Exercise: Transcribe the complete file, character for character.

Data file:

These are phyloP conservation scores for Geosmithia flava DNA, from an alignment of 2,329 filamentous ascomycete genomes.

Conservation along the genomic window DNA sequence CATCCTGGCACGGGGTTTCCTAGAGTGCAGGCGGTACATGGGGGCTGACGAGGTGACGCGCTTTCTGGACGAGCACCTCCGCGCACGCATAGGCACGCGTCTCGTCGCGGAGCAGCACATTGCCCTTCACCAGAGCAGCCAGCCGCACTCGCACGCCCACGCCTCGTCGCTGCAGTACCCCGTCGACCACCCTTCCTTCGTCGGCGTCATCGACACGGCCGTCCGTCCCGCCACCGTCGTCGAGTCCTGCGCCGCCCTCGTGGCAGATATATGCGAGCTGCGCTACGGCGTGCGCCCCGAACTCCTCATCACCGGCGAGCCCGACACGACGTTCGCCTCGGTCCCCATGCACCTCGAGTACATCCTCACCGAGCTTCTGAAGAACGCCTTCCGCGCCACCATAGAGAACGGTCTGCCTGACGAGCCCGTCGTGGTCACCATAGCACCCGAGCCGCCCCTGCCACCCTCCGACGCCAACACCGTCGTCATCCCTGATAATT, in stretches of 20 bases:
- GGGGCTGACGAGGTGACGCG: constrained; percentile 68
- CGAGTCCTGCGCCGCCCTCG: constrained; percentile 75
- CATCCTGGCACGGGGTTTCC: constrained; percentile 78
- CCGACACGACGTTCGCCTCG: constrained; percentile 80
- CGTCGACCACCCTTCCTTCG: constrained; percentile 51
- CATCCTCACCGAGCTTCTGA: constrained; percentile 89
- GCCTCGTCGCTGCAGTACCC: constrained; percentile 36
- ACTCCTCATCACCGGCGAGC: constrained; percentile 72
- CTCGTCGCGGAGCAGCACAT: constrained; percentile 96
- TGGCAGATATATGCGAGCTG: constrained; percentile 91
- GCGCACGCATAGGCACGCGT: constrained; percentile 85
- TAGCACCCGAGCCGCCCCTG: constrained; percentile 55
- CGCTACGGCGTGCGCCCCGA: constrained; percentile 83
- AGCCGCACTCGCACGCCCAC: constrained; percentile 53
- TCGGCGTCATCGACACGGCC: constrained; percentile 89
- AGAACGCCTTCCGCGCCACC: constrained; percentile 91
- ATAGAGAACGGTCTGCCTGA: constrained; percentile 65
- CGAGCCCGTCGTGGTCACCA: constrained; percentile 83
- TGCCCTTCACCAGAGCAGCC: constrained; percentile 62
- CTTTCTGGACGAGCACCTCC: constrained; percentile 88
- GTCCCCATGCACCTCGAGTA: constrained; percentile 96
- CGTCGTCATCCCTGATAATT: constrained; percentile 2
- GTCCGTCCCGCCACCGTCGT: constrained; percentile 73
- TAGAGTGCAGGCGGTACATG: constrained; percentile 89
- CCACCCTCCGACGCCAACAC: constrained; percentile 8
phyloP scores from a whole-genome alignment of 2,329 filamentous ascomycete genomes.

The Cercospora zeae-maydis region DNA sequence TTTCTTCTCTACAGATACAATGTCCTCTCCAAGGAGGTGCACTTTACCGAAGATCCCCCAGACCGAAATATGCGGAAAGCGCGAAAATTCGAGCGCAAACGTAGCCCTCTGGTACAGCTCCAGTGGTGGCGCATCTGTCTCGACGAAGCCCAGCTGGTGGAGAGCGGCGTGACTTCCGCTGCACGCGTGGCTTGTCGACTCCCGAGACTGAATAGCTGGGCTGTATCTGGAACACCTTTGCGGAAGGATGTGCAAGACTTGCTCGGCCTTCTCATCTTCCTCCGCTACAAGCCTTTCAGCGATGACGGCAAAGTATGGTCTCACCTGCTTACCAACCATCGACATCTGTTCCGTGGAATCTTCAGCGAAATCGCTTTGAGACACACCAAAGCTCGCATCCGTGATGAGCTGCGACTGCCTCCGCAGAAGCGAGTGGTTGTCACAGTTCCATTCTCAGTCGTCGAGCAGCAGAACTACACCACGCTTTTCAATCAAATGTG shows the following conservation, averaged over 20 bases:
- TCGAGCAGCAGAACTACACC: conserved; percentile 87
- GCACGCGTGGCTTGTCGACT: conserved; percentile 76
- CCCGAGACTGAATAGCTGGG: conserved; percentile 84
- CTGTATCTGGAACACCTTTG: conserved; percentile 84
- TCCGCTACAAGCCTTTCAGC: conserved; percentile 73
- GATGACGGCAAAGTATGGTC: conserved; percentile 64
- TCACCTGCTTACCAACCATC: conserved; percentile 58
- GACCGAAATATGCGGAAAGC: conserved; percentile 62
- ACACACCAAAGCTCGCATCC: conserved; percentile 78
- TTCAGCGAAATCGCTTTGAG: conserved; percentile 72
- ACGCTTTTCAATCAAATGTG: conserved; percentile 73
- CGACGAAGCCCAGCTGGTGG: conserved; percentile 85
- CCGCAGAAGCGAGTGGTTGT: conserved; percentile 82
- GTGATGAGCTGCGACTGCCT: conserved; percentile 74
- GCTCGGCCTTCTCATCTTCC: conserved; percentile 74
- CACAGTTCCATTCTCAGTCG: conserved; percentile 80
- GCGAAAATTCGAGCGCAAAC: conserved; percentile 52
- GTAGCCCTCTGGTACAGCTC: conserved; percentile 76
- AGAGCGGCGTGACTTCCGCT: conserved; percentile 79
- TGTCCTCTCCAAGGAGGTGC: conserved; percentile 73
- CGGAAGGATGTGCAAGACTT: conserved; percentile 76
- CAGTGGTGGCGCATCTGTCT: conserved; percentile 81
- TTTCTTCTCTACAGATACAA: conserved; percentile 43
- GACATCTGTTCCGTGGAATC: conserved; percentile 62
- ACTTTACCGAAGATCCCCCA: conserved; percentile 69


These are phyloP conservation scores for Geosmithia flava DNA, from an alignment of 2,329 filamentous ascomycete genomes.

Conservation along the genomic window DNA sequence CATCCTGGCACGGGGTTTCCTAGAGTGCAGGCGGTACATGGGGGCTGACGAGGTGACGCGCTTTCTGGACGAGCACCTCCGCGCACGCATAGGCACGCGTCTCGTCGCGGAGCAGCACATTGCCCTTCACCAGAGCAGCCAGCCGCACTCGCACGCCCACGCCTCGTCGCTGCAGTACCCCGTCGACCACCCTTCCTTCGTCGGCGTCATCGACACGGCCGTCCGTCCCGCCACCGTCGTCGAGTCCTGCGCCGCCCTCGTGGCAGATATATGCGAGCTGCGCTACGGCGTGCGCCCCGAACTCCTCATCACCGGCGAGCCCGACACGACGTTCGCCTCGGTCCCCATGCACCTCGAGTACATCCTCACCGAGCTTCTGAAGAACGCCTTCCGCGCCACCATAGAGAACGGTCTGCCTGACGAGCCCGTCGTGGTCACCATAGCACCCGAGCCGCCCCTGCCACCCTCCGACGCCAACACCGTCGTCATCCCTGATAATT, in stretches of 20 bases:
- GGGGCTGACGAGGTGACGCG: constrained; percentile 68
- CGAGTCCTGCGCCGCCCTCG: constrained; percentile 75
- CATCCTGGCACGGGGTTTCC: constrained; percentile 78
- CCGACACGACGTTCGCCTCG: constrained; percentile 80
- CGTCGACCACCCTTCCTTCG: constrained; percentile 51
- CATCCTCACCGAGCTTCTGA: constrained; percentile 89
- GCCTCGTCGCTGCAGTACCC: constrained; percentile 36
- ACTCCTCATCACCGGCGAGC: constrained; percentile 72
- CTCGTCGCGGAGCAGCACAT: constrained; percentile 96
- TGGCAGATATATGCGAGCTG: constrained; percentile 91
- GCGCACGCATAGGCACGCGT: constrained; percentile 85
- TAGCACCCGAGCCGCCCCTG: constrained; percentile 55
- CGCTACGGCGTGCGCCCCGA: constrained; percentile 83
- AGCCGCACTCGCACGCCCAC: constrained; percentile 53
- TCGGCGTCATCGACACGGCC: constrained; percentile 89
- AGAACGCCTTCCGCGCCACC: constrained; percentile 91
- ATAGAGAACGGTCTGCCTGA: constrained; percentile 65
- CGAGCCCGTCGTGGTCACCA: constrained; percentile 83
- TGCCCTTCACCAGAGCAGCC: constrained; percentile 62
- CTTTCTGGACGAGCACCTCC: constrained; percentile 88
- GTCCCCATGCACCTCGAGTA: constrained; percentile 96
- CGTCGTCATCCCTGATAATT: constrained; percentile 2
- GTCCGTCCCGCCACCGTCGT: constrained; percentile 73
- TAGAGTGCAGGCGGTACATG: constrained; percentile 89
- CCACCCTCCGACGCCAACAC: constrained; percentile 8
phyloP scores from a whole-genome alignment of 2,329 filamentous ascomycete genomes.

The Cercospora zeae-maydis region DNA sequence TTTCTTCTCTACAGATACAATGTCCTCTCCAAGGAGGTGCACTTTACCGAAGATCCCCCAGACCGAAATATGCGGAAAGCGCGAAAATTCGAGCGCAAACGTAGCCCTCTGGTACAGCTCCAGTGGTGGCGCATCTGTCTCGACGAAGCCCAGCTGGTGGAGAGCGGCGTGACTTCCGCTGCACGCGTGGCTTGTCGACTCCCGAGACTGAATAGCTGGGCTGTATCTGGAACACCTTTGCGGAAGGATGTGCAAGACTTGCTCGGCCTTCTCATCTTCCTCCGCTACAAGCCTTTCAGCGATGACGGCAAAGTATGGTCTCACCTGCTTACCAACCATCGACATCTGTTCCGTGGAATCTTCAGCGAAATCGCTTTGAGACACACCAAAGCTCGCATCCGTGATGAGCTGCGACTGCCTCCGCAGAAGCGAGTGGTTGTCACAGTTCCATTCTCAGTCGTCGAGCAGCAGAACTACACCACGCTTTTCAATCAAATGTG shows the following conservation, averaged over 20 bases:
- TCGAGCAGCAGAACTACACC: conserved; percentile 87
- GCACGCGTGGCTTGTCGACT: conserved; percentile 76
- CCCGAGACTGAATAGCTGGG: conserved; percentile 84
- CTGTATCTGGAACACCTTTG: conserved; percentile 84
- TCCGCTACAAGCCTTTCAGC: conserved; percentile 73
- GATGACGGCAAAGTATGGTC: conserved; percentile 64
- TCACCTGCTTACCAACCATC: conserved; percentile 58
- GACCGAAATATGCGGAAAGC: conserved; percentile 62
- ACACACCAAAGCTCGCATCC: conserved; percentile 78
- TTCAGCGAAATCGCTTTGAG: conserved; percentile 72
- ACGCTTTTCAATCAAATGTG: conserved; percentile 73
- CGACGAAGCCCAGCTGGTGG: conserved; percentile 85
- CCGCAGAAGCGAGTGGTTGT: conserved; percentile 82
- GTGATGAGCTGCGACTGCCT: conserved; percentile 74
- GCTCGGCCTTCTCATCTTCC: conserved; percentile 74
- CACAGTTCCATTCTCAGTCG: conserved; percentile 80
- GCGAAAATTCGAGCGCAAAC: conserved; percentile 52
- GTAGCCCTCTGGTACAGCTC: conserved; percentile 76
- AGAGCGGCGTGACTTCCGCT: conserved; percentile 79
- TGTCCTCTCCAAGGAGGTGC: conserved; percentile 73
- CGGAAGGATGTGCAAGACTT: conserved; percentile 76
- CAGTGGTGGCGCATCTGTCT: conserved; percentile 81
- TTTCTTCTCTACAGATACAA: conserved; percentile 43
- GACATCTGTTCCGTGGAATC: conserved; percentile 62
- ACTTTACCGAAGATCCCCCA: conserved; percentile 69